BEAVERCREEK — Trebein Elementary third graders in Angela Hoh’s class ended the year as published authors.
As part of a writing and reading project involving research skills, non-fiction text features, note taking and paragraph writing, students wrote their own nonfiction books.
Students choose from a list of topics studied this year in class. Based on the topics chosen they were grouped into five publishing teams. The topics students chose to research included energy, animal adaptations, then verses now (history), and bullying.
Each team met together early on in the writing process to discuss what topics they wanted to learn more about and cover in their books. Students then worked together to divide the topics among group members. The class created a table of contents that was used as guide throughout the process for who was researching and writing about what on each page.
Students used their school iPads to research online, used eBooks, and used books from our school and local library to research their topics.
According to their teacher, they learned how to take good notes, how to paraphrase and how to cite their sources to give credit.
Students had lessons on strong topic sentences and creative wrap around sentences before beginning their rough draft paragraphs. They listened to mentor texts to get inspiration and to hear strong examples of ways to introduce their pages. Teams worked together to decide on appropriate subtitles for the pages or paragraphs.
Then students edited their writing themselves, with peers, and with the support of parents one on one at home. Once rough drafts were edited students began to type their final drafts.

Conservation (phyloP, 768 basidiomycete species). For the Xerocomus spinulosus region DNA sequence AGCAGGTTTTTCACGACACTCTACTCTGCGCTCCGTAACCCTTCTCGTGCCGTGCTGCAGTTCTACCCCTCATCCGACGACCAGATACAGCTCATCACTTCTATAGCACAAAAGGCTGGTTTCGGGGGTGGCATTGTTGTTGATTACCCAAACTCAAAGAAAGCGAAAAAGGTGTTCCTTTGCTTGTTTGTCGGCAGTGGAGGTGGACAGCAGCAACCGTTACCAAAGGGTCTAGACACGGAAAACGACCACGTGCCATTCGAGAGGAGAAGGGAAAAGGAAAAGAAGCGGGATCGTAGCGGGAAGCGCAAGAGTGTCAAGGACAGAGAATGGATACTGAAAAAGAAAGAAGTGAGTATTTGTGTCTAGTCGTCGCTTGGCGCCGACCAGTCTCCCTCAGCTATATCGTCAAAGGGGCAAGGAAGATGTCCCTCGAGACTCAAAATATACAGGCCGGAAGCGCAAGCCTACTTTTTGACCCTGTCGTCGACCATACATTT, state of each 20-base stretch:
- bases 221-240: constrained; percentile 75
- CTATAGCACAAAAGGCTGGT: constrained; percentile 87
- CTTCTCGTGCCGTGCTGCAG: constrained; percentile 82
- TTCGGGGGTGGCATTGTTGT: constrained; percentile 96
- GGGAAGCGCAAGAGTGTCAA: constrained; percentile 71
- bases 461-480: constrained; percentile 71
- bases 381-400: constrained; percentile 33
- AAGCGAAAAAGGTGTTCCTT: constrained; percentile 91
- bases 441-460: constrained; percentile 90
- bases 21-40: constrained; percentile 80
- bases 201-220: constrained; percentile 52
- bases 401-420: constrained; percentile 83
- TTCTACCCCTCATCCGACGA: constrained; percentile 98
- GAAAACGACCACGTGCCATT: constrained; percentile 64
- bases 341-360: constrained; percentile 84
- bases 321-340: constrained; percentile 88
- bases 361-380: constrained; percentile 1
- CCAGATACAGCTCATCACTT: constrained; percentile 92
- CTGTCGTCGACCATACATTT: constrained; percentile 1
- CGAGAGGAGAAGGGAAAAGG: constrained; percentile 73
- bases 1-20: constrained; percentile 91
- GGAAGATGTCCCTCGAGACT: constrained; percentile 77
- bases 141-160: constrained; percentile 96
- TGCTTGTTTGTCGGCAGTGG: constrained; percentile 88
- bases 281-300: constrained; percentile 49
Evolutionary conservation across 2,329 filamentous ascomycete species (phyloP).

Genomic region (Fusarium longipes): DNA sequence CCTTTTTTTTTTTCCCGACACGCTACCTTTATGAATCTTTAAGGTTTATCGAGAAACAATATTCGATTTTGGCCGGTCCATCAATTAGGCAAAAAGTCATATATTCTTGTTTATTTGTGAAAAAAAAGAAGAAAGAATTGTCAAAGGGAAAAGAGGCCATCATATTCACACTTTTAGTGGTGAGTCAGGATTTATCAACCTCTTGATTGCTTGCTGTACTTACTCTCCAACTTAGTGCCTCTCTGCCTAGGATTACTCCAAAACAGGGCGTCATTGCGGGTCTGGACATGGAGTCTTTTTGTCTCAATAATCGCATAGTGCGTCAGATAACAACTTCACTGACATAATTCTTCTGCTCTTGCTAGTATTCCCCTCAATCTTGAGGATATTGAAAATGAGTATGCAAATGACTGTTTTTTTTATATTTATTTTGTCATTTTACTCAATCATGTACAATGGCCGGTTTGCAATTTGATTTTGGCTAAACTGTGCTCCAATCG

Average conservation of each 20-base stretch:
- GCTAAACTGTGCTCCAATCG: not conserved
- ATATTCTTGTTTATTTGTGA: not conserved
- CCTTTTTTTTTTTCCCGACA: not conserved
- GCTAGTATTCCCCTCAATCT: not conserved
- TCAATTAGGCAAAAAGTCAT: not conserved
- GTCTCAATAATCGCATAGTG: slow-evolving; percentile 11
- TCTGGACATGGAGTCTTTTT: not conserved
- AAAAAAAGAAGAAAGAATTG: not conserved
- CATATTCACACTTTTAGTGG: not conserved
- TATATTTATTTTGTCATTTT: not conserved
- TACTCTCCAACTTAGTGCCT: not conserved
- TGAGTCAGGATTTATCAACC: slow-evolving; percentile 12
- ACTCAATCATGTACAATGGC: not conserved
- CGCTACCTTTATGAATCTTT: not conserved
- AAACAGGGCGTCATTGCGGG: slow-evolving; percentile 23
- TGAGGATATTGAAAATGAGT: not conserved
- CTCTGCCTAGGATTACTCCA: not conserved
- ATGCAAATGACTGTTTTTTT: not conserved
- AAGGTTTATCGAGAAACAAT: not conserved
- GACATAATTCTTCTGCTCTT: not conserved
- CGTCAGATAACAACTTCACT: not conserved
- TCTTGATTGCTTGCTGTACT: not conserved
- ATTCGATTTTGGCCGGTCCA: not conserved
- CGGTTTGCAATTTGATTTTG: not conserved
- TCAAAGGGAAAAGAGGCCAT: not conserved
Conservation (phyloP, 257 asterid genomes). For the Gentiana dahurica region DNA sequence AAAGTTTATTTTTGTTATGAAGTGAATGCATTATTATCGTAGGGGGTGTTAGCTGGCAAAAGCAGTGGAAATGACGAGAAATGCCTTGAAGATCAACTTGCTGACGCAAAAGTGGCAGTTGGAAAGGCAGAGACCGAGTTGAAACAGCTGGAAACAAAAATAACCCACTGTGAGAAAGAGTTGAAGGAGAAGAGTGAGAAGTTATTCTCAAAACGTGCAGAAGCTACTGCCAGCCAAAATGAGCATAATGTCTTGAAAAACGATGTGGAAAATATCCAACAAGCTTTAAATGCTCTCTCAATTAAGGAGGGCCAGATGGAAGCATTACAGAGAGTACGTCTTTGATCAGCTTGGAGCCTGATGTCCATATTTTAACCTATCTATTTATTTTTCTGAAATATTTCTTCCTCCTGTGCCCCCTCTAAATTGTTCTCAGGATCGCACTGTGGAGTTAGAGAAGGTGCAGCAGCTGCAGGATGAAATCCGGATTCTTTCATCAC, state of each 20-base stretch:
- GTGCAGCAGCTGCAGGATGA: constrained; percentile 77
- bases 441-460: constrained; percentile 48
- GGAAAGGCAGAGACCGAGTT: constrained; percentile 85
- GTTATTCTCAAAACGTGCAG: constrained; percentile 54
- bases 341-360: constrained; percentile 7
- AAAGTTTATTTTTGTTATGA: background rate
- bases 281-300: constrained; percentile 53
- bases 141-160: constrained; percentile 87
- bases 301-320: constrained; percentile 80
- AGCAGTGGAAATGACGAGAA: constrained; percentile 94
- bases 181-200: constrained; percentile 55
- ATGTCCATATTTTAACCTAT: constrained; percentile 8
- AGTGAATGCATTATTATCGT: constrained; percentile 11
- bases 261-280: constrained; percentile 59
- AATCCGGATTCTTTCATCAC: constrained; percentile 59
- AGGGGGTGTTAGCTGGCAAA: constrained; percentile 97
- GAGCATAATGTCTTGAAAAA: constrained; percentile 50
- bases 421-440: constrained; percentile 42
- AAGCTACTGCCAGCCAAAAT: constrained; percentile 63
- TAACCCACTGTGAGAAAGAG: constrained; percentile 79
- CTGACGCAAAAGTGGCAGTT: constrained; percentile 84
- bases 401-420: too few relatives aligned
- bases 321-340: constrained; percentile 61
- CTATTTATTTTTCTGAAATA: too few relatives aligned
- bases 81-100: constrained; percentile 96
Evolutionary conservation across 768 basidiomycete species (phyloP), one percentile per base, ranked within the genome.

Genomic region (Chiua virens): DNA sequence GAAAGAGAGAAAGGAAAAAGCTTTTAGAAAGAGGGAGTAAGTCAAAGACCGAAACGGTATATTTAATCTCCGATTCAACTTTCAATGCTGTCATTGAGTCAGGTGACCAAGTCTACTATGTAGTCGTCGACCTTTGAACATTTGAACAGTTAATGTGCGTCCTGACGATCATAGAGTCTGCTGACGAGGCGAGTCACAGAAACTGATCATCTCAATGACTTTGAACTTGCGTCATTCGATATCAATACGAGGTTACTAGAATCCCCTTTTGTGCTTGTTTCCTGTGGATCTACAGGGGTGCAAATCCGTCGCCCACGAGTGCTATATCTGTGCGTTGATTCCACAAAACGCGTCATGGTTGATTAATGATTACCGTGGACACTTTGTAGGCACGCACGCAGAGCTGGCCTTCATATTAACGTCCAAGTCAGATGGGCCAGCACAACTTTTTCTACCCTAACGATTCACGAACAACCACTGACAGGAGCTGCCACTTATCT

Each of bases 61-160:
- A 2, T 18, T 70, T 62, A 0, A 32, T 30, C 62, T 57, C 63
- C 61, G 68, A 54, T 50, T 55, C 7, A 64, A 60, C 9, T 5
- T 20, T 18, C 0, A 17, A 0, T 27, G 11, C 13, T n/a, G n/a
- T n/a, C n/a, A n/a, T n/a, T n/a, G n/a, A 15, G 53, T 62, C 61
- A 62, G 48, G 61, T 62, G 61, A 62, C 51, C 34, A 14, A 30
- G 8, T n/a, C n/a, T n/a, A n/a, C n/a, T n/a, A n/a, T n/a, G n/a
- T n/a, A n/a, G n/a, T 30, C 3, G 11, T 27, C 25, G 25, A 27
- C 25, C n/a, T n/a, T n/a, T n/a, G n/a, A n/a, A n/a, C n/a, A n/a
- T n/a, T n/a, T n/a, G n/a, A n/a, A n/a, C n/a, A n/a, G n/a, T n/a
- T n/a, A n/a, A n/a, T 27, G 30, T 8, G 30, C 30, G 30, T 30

Hoh said, “It was fun to see what they came up with and to read explanations of these topics from a third grader’s perspective. Teams had so many creative ideas and were so driven while completing this project. Students took a lot of initiative during the research stage of the process. The group who chose bullying as their topic met with their school counselor.”
Their counselor helped them to brainstorm ideas, discussed with them topics that would be important to teach or explain in their book, and provided them with other books on bullying. The group who chose energy as their topic met during their lunch. While they ate lunch in the classroom they experimented with various materials to learn about forms of energy such as sound, heat, and mechanical.
“These students asked to do this and asked for the extra help discussing their topic so they could learn more, which was really neat,” added their teacher.
The history group researched how transportation, communication, homes, food, and chores compare now to the 1800s. They did interviews with older members of the community to learn about changes in transportation, communication etc. Meanwhile, the Animal’s groups were finding all sorts of fun facts about their chosen animals, learning how they survive, what they eat, and where they live.
When students finished typing their books, adding pictures, designing their front cover, and formatting their fonts, they did a final edit of everything. The press date arrived and students completed their books. The published books arrived hardbound.
“Students now have a final masterpiece they can treasure for a lifetime, a published nonfiction book they have written. Already in third grade, they can say they’re truly published authors,” said Hoh. “In an increasingly technological age it is important that students develop this computer literacy. This project enabled students to get firsthand experience truly going through the writing process from research, to drafts, to editing, to typing, to finally publishing. This project would not have been possible without the great support of families at home, without student’s creative ideas and hard work, or without their teamwork.”
News-Current report compiled by Merrilee Embs.